Archive:The Descendants of John Whitney, page 493
The Descendants of John Whitney, Who Came from London, England, to Watertown, Massachusetts, in 1635, by Frederick Clifton Pierce (Chicago: 1895)
Transcribed by the Whitney Research Group, 1999.
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lutely no vices. His early education -- his mother's influence -- made a strong and lasting impression upon him, and tobacco, liquor, cards and profanity were alinked in his aversion. No employee was allowed to use profanity in his presence. His daily life was a constant example of uprightness and good citizenship to his sons. His influence was always allied with the best element in society. Church support and attendance were considered paramount. He acted as one of the trustees of the 8th presbyterian church, Chicago, of which he was chairman at times, for many years, and was what is commonly designated as a pillar. He went down into his pocket as often and as deeply as any of the flock. He was one of the founders of this church society and, from his peculiar adaptability, was chosen chairman of the building committee when the present edifice was erected. His occupations were various. From a boy on the farm, where he had charge of the tools and acted as carpenter and cooper, making the sap buckets and repairing everything, for which he possessed marked ability -- after receiving the finishing touches of his educa- tion at the academy at Clinton, N. Y. -- he became the village schoolmaster; specu- lated in farms with success, built the first grist mill and rannery in Carthage, N. Y., with partners, and conducted a general store. Selling out he went to Dubuque, Ia., and owned an interest in a flour mill a year, then went to Norwich, N. Y., where he was connected with a foundry and storehouse. Finally, in 1861, he established him- self in Chicago and remained to the end of his life. He made considerable money in the fur and wool business. At various times he was a member of different firms dealing at wholesale in boots and shoes, glassware, groceries. His earnings to a certain extent were invested in Chicago real estate and he erected a number of build- ings. he wa an indefatigable business worker and pusher. He mastered the de- tails of his business, but the management of the finances and the general oversight of the books fell to him naturally. It was business first and everything else last; it received his constant attention regardless of hours, weather, or health. During mid- dle life a vacation was a curiosity with him, although his family enjoyed them regularly. He never slighted anything nor left it until it was well done. He was a close figurer, always paying and exacting the last cent. His penmanship was uni- form and regular and plain, but characteristic. He showed unusual mechanical ability and knowledge of building. Machinery was his delight. His ability to fall asleep throughout life, almost the moment his head touched the pillow, even during great mental strain and excitement, was quite unique. It was this faculty that pro- longed his life. When not at business he was at home. He enforced upon his children rigid attendance upon school and afforded them every opportunity for their education. When relieved of business cares he was rollicking and boyish with a large bump of fun. Although possessed of a vast fund of anecdote, he never on any occasion, related one that even intimated an indelicate sentiment; in time, all that he said could, with the utmost propriety, be recounted by any family fireside. He had faith in men and women emanating from his individual purity and uprightness. Purity of mind was a noble and pre-eminent characteristic.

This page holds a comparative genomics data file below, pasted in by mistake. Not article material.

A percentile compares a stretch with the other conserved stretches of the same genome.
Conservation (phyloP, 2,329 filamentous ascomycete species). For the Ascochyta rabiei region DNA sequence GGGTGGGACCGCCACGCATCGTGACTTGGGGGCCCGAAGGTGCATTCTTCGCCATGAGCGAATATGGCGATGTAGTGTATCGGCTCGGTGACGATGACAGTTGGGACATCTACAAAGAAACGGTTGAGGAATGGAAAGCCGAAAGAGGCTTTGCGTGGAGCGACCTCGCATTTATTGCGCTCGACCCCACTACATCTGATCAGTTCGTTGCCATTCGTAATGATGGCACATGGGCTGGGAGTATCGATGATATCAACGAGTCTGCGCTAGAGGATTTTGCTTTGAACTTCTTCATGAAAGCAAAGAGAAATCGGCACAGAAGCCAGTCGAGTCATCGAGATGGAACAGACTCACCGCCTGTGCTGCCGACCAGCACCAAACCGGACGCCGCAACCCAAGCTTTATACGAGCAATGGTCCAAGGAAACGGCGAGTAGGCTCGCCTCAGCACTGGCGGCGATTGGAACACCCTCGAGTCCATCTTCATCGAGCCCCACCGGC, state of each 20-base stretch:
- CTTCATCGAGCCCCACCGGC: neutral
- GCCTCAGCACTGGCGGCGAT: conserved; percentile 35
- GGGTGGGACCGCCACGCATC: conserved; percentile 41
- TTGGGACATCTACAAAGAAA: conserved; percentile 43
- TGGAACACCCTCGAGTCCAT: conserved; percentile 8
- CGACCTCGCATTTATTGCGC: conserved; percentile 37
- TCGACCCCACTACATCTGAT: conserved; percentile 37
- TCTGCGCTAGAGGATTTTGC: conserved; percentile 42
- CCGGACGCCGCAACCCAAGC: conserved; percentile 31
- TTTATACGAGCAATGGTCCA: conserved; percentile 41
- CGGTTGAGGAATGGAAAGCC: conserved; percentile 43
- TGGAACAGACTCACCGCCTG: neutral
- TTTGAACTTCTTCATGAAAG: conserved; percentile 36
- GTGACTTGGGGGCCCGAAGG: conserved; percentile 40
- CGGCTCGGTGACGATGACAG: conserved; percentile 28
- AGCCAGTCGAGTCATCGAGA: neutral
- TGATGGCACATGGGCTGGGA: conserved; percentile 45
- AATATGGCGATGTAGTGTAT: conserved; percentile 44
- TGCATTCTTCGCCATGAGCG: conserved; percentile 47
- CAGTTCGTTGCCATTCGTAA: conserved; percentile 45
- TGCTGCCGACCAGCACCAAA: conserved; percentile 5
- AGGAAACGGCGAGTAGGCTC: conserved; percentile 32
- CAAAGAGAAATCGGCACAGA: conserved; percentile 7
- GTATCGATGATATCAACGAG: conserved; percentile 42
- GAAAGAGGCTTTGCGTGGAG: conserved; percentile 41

He was impulsive and irascible. He never cherished malice and was devoid of vindictiveness. When he was in authority he maintained it, having things pretty much his way. As a man of personal purity, business ability, general rectitude and intelligence and untiring perseverance and labor he was much above the average. The world is in need of citizens of his character. He d. Nov. 28, 1889, in Wauwatora, Wis.; res. Carthage, N. Y., and Chicago, Ill. 7713. i. EUGENE WOLCOTT, b. Oct., 1853; M. D.; res. Eureka, Utah. Eugene Wol- cott WHITNEY, a bachelor, eldest child of Erastus Hubbard WHITNEY and Lucy Cordelia PIERCE, was born in Carthage, Jefferson Co., N. Y., Oct. 4, 1853. He was named WOLCOTT for his grand- mother WHITNEY, whose maiden name was Clarissa WOLCOTT, a descendant of Henry WOLCOTT, one of the founders of the Connecticut colony. His home from 1864 to 1869 was Chicago, Ill., whence he removed to Utah on account of ill health, and he now resides at Salt Lake City engaged in the practice of medicine. In 1871 he completed his preparation for college at the Chicago high school, entered
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